In this, they stand out. For children’s literature is monotonously moral and if there is anything of the grotesque, it is scary and bad, rather than dangerous but intriguing…

There is a goody, a baddy, it is obvious who is who and the former triumphs while the latter suffers. There may be ethical instruction, but there is no nuance, no admission of the attractiveness of the macabre. Dahl was unique in recognising that children, just like adults, have a fascination with the forbidden. In contrast to the likes of Rupert (whom, even as a child, I found unbearable) or Noddy (who I only realised after watching with my daughter was an insufferable little prig), Dahl’s books cater to children as they are, not as adults want them to be.

In Bond, Fleming created a house-trained psychopath. He is not a nice person. He is not meant to be. He kills people. That is his job. When he reaches the Pearly Gates, St Peter will probably be less concerned with his use of language, and more with his truly Olympian body count (in both senses of the term). Part of his success is due to the fact that, morally reprehensible though he may be, we find such people fascinating (compare the popularity of Hannibal Lector). Bond allows us the comfort of indulging our fascination with evil, by coating it with a veneer of government-sanctioned respectability. The best cinematic portrayal of the character, Timothy Dalton’s (fight me), gives full vent to this side of the character, even or particularly when, in Licence To Kill, he sets off on an unauthorised mission of particularly bloody revenge. That an unpleasant man, in an unpleasant time, should use unpleasant language is not so much surprising as it is in keeping with the character.

It is in this that the real problem with rewriting Dahl and Bond lies. For they are both outliers, dealing with real, but less discussed parts of the human psyche, the bits which wish to rebel against the established order, the segment of our souls which is tempted to transgress. By acknowledging it, such works can help us understand it. By bowdlerising them, we merely repress it. The danger is, not so much that we degenerate into a world of SJW silliness, but that by only presenting one type of fictional character, we lose our understanding of the messiness of humanity.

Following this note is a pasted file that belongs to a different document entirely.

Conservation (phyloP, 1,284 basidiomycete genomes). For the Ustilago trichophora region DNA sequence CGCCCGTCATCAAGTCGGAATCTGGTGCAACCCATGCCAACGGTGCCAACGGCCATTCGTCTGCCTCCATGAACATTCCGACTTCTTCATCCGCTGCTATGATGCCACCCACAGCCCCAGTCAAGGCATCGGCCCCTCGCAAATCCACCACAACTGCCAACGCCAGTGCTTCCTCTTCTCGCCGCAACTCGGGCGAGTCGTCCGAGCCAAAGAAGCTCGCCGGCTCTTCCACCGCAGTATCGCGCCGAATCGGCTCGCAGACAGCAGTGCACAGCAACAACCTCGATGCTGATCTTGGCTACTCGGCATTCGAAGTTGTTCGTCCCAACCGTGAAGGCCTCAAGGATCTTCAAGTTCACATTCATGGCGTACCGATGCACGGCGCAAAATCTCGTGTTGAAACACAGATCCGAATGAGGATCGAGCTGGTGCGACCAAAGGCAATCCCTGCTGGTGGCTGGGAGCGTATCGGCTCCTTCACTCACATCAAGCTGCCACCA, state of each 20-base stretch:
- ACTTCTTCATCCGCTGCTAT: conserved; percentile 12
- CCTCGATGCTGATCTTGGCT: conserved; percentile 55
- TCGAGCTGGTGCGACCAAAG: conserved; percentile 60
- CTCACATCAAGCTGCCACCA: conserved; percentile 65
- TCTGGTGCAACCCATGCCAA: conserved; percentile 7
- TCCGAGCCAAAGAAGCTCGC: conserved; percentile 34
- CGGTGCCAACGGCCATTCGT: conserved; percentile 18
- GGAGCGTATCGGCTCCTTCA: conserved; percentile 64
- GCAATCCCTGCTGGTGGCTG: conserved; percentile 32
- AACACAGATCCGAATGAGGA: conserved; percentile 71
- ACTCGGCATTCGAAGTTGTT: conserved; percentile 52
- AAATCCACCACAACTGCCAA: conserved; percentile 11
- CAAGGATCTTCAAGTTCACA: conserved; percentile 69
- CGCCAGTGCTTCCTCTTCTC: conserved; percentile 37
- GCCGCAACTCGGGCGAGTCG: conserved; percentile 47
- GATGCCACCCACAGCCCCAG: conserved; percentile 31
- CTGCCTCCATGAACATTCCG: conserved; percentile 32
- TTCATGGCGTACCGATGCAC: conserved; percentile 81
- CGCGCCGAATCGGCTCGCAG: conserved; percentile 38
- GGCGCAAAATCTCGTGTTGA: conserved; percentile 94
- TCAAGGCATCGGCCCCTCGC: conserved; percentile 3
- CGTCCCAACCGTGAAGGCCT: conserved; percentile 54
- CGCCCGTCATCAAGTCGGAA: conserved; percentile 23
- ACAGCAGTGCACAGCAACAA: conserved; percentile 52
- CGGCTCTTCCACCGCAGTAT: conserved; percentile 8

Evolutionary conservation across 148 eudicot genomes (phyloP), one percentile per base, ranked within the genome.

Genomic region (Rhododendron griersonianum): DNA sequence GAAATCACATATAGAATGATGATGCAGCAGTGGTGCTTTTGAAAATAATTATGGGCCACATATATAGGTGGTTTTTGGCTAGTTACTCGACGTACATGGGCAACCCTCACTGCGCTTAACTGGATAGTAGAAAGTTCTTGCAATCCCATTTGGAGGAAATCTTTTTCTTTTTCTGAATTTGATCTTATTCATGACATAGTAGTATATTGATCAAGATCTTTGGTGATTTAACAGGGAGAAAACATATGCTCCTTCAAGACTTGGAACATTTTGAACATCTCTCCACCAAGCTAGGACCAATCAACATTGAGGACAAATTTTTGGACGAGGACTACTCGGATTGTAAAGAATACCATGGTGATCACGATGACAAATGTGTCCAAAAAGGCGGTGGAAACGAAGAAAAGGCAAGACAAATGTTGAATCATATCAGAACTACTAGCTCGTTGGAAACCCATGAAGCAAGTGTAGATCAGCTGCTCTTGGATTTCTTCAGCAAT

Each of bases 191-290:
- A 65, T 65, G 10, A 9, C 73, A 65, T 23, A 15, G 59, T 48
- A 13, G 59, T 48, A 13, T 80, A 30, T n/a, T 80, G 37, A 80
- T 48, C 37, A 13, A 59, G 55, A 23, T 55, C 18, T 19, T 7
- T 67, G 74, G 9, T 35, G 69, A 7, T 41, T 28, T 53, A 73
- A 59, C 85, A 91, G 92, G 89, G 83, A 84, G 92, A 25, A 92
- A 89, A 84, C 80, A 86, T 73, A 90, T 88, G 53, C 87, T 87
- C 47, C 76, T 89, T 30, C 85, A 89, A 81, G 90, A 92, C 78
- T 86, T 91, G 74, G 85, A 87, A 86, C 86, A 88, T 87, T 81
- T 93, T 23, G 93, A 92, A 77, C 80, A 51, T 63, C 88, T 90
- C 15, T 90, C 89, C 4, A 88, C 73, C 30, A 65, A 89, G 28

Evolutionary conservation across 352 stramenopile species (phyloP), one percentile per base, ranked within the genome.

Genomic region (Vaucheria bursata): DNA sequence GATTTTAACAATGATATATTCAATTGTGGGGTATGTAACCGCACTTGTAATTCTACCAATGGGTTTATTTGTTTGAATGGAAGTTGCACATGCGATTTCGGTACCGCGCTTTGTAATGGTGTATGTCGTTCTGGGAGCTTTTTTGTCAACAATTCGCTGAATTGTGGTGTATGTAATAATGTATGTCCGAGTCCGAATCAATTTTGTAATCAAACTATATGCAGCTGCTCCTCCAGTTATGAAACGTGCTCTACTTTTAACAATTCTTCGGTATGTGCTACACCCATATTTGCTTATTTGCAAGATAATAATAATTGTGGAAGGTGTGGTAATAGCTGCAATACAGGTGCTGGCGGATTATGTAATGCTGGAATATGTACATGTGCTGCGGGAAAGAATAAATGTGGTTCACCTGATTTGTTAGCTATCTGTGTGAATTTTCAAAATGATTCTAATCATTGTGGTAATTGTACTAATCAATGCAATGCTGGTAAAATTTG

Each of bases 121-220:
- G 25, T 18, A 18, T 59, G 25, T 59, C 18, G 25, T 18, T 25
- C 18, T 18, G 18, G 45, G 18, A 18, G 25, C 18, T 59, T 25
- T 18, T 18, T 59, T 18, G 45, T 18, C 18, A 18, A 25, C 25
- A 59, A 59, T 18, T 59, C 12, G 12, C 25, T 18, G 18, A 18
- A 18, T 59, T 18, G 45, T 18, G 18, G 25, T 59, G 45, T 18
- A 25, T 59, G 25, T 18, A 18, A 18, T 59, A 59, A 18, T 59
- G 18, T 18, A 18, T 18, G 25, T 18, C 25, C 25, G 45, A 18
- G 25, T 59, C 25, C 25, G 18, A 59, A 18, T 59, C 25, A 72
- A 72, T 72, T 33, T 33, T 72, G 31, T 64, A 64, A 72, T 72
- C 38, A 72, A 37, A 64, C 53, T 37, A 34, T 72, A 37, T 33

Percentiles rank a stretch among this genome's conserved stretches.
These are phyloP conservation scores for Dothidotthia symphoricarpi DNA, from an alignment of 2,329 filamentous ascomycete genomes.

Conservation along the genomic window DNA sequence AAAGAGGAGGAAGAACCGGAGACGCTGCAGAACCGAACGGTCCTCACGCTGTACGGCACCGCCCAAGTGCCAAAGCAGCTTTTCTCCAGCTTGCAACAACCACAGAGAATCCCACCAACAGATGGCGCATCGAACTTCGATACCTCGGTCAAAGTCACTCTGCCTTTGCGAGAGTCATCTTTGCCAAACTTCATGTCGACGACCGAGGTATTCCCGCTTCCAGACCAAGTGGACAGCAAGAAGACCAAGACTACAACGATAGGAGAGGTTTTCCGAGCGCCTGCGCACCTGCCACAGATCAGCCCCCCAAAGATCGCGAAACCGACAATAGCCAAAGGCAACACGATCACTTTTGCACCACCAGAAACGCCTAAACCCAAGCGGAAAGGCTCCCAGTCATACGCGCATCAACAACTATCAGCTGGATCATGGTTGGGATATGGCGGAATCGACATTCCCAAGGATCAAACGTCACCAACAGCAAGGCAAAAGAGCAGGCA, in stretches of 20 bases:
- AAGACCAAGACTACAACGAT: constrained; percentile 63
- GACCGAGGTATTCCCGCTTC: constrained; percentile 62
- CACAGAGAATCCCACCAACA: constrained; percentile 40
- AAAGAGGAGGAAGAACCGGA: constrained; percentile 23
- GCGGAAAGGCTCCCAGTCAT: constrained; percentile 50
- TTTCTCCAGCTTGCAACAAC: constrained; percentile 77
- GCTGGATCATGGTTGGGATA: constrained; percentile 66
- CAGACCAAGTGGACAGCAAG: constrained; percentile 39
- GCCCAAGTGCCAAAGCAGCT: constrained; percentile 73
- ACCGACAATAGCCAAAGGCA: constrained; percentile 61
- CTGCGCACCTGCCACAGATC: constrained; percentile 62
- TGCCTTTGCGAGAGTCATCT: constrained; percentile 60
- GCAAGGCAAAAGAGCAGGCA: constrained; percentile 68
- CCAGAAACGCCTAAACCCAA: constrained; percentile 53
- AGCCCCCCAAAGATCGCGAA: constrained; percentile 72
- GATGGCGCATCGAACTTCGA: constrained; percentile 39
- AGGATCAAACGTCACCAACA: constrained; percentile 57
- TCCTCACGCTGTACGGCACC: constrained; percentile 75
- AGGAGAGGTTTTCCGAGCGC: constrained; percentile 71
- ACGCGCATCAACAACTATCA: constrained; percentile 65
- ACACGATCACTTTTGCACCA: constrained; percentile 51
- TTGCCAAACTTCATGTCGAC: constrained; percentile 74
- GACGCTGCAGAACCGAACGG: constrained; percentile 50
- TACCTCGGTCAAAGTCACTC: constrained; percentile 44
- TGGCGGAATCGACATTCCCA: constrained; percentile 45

A fictional world in which an impeccably sexually and racially balanced cast utter lines of fluent PC-speak might be representative, but it would not be realistic.

This homogenising tendency was also visible in the recent adaptation of Around the World in 80 Days. It may have attracted criticism for the addition of a feisty female to the cast and regular diatribes about the evils of empire, but the most fundamental change concerned the motivation for the journey. In Verne’s original, Fogg accepts a bet to see whether the mission can be accomplished. This was, of course, not good enough for the adapters who invented a backstory involving a lost love and a regretted missed opportunity. Setting off around the world may be an odd thing to do, but people do odd things. George Mallory set out to climb Everest, “Because it is there.” In the desire to make events more relatable to normal people, we lose our ability to understand those who are real but abnormal. And what is literature but an attempt to understand the world?

That Dahl and Bond do not fit with our current everyday mores then is not a reason to change them. It is a reason to preserve them.

Stewart Slater works in Finance. He invites you to join him at his website.